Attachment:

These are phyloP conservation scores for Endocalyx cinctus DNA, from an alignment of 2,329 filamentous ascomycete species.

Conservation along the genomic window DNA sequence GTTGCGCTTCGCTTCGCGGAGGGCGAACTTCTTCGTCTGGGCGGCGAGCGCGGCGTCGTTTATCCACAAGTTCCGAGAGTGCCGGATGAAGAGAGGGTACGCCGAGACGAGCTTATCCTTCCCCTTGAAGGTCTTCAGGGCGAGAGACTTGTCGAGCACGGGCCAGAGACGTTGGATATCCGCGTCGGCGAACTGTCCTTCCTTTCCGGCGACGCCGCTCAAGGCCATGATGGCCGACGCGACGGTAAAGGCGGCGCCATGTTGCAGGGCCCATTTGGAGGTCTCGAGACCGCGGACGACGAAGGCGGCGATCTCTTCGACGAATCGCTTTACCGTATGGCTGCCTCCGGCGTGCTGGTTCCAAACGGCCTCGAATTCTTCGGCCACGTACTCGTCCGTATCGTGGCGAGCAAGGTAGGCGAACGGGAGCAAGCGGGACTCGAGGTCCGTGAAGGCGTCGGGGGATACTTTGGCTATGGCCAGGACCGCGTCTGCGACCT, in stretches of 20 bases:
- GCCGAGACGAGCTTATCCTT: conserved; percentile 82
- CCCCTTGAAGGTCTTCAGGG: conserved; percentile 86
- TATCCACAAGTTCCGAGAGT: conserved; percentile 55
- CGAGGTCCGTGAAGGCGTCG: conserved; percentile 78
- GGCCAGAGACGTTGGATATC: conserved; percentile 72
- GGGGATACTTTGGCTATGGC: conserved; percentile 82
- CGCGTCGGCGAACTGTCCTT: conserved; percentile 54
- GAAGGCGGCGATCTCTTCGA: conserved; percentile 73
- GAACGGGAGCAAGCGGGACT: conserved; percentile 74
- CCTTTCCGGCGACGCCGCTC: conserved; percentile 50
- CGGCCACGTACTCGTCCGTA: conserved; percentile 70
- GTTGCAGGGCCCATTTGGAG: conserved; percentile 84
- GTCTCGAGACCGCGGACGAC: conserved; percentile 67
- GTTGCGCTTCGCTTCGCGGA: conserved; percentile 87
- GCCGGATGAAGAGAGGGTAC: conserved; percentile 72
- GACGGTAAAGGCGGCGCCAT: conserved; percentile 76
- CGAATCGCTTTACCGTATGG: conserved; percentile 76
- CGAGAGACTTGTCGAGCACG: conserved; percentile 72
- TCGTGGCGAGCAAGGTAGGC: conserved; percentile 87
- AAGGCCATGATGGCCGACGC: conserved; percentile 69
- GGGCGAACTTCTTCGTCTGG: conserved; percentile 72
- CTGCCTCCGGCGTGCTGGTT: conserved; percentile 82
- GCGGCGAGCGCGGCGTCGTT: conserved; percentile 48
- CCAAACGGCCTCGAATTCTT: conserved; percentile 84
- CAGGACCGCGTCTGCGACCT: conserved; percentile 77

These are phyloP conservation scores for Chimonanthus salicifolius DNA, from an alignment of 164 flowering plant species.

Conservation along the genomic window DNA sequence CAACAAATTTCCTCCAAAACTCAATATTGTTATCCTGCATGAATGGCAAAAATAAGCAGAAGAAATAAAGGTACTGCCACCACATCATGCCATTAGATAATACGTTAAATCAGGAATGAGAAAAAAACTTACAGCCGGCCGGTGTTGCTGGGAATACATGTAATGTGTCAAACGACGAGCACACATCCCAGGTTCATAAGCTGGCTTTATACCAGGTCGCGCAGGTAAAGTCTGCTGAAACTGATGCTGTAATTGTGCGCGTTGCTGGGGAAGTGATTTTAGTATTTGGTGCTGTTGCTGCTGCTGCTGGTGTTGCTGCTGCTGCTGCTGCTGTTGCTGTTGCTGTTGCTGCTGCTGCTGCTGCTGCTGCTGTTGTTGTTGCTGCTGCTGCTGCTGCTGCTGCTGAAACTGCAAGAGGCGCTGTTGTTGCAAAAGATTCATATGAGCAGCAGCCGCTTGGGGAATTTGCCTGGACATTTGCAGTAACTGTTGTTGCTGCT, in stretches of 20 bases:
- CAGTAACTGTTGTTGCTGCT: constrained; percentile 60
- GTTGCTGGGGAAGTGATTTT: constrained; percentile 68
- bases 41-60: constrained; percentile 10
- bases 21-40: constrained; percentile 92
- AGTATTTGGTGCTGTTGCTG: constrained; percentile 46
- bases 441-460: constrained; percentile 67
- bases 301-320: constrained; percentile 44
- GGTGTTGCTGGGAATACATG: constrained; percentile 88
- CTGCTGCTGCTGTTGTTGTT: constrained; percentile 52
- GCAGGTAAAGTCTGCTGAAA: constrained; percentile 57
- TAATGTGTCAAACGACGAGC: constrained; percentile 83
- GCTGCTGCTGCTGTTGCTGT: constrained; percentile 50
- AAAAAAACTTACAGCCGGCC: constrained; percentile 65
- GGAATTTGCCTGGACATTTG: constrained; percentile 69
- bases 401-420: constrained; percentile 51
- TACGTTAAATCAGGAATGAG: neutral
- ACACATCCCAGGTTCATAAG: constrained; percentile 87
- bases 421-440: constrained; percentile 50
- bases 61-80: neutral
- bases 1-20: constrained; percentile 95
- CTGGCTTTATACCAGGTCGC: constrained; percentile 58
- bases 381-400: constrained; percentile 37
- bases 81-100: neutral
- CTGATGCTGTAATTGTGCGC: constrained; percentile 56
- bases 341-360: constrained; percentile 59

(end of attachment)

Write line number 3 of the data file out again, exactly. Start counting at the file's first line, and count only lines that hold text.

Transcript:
- GCCGAGACGAGCTTATCCTT: conserved; percentile 82